While gathering requirements, context diagrams helps in describing all the features and procedures of product scope and how they relate to each other.
Brainstorming is a common and popular technique to explore more ideas about an area of interest. That is, a group of people sit together to think and explore new ideas.
In brainstorming the primary focus is to list all the ideas as they generate from the members without any criticism and discussions.
All the criticism and discussion will be on hold for later stage. The main step in the brainstorming is to allow all the members add their ideas to the list, as they occur.
Later each of these ideas will be evaluated and shortlist the best ideas. These shortlisted ideas can be used as is, or it can be used in combination.
Bench-marking is the process of comparing the procedures and metrics to the procedures and metrics of other organizations and industry standards.
So, comparing with benchmarks helps you identify and improve the requirements as per the competitor organizations or industry standards.
Analyzing the existing documentation is the way of going through all the documents for your product and figure out the requirements from it.
This includes preparing your own notes, raising queries, and getting them answered by stakeholders and record the clarified requirements.
Questionnaire is useful, when you want to know the opinion from large group of people. Certainly you can’t go offline to every stakeholder in the large group to get their opinion on the product.
For instance, you are creating a new version of the product, and want to take the end users opinions directly, so that you enrich the user experience of the product.
So, you publish a set of questions to the end users and enable them to respond the questionnaire. Later analyze the answers to see which are the most important features of the product, which the end users want in the product.
Lot of times, stakeholders do not know how to tell you the requirements. So it is always a better way to observe the how the stakeholders are dealing with problem or needs that the product is going to address.
By observing, you can better figure out the problem that the stakeholders are facing. And then accordingly you can record the requirements and validate with the stakeholders.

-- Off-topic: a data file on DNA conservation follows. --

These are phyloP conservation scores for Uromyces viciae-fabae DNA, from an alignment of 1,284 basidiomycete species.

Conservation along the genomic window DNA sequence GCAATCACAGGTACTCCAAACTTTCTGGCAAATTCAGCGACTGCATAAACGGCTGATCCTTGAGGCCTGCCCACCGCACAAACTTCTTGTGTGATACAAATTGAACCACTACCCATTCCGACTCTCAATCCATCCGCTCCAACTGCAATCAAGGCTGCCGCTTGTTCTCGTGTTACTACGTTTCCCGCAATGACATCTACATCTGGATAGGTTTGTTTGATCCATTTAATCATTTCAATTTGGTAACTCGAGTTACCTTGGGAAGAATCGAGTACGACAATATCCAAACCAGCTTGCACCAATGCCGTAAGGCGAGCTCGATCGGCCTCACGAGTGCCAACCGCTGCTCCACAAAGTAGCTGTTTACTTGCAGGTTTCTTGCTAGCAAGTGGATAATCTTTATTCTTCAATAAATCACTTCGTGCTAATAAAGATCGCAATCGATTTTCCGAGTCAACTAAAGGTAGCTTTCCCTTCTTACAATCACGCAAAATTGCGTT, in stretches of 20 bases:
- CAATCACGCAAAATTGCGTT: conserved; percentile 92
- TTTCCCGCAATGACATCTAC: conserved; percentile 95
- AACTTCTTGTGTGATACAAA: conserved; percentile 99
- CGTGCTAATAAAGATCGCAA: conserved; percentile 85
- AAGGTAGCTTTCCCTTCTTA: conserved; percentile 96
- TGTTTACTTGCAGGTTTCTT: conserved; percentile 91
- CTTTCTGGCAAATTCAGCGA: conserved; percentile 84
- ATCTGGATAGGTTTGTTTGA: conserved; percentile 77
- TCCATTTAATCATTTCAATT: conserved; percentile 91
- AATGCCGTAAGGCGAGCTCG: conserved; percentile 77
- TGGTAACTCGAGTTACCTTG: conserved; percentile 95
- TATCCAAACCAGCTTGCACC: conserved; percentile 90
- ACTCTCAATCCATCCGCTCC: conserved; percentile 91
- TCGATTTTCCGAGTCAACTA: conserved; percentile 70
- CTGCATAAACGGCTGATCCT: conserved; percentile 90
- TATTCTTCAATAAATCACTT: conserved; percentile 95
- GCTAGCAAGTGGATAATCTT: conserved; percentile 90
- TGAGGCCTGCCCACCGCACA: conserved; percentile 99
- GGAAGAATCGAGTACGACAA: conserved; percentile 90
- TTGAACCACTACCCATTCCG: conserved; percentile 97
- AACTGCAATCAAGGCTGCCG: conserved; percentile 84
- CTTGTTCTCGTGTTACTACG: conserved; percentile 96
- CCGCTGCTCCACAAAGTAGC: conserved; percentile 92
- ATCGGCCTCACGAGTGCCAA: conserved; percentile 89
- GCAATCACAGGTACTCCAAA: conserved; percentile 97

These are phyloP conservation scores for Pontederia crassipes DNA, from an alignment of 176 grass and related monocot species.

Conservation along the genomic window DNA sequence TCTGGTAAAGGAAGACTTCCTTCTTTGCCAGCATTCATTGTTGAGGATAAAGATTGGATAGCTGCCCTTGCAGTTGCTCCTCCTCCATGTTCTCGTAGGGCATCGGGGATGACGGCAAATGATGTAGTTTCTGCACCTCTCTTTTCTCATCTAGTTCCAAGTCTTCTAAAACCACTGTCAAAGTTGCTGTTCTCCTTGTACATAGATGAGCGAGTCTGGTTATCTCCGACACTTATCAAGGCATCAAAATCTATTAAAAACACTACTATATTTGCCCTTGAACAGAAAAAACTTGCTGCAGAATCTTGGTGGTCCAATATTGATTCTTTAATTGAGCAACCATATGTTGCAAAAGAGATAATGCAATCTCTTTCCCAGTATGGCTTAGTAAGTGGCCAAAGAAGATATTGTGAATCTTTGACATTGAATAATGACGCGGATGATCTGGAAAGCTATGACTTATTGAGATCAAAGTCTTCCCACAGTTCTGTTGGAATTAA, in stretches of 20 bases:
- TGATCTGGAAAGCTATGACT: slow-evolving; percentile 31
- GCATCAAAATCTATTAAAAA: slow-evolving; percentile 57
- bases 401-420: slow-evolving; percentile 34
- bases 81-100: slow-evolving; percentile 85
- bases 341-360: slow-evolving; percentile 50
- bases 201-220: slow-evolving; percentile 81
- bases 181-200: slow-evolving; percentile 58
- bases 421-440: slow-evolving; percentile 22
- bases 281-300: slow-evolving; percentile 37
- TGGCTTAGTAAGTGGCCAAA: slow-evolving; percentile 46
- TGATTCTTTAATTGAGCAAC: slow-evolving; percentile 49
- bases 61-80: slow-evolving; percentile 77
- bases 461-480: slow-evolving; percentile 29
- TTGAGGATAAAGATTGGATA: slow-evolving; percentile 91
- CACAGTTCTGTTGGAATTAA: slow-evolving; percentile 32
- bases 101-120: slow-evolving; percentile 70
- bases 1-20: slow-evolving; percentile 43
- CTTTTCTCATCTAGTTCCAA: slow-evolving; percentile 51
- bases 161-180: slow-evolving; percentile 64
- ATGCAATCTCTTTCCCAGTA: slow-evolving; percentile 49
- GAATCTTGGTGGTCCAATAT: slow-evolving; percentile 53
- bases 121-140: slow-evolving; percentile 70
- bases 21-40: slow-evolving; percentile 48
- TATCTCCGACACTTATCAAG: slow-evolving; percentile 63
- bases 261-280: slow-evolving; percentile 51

Prototypes are handy technique, when you have very complex problem at hand, and you do not know, how the final solution will be like. Prototype is a model and subset of the complex problem that gives confidence and an idea to the stakeholders on how the product is going to look like.
Based on the prototype, the stakeholders may find out more requirements or fine tune the existing requirements.
Group Decision Making Techniques
When you deal with a big project with lot of stakeholders, you get whole lot of opinions/requirements from them, which may be conflicting at times. So you must have a way to deal with the conflicts and make clear decisions to progress further on the project.
There are 4 decision making techniques you can use to make clear decisions. They are also called group decision making techniques. They are
Unanimity means everyone agrees to the same decision. In this case, there is no conflict of opinions.
Majority means you have conflicting opinions and more than 50% of the people in the group agree on one decision. The remaining people are may have agreed the rest of the decisions other than the majority.
Plurality means you have multiple conflicting opinions and you allow the group to vote for opinions. Whichever opinion gets most of the votes win the race.
There may conflicting opinions in the group. However, dictatorship means, one person making decision for the group. And the group follows the decision.
In this post, we have several requirements gathering techniques that are typically used in the projects. Depending on your organization’s culture or project that you are working, you may use different techniques to gather requirements.
What is important here is that missing any requirements during the initial phase may become very expensive to the project at a later stage.
Hence using these requirements gathering techniques based on the context, you can increase the quality of requirements for your project.
Now it is your turn. Which requirement gathering techniques you have used in your projects? Please do share by commenting below.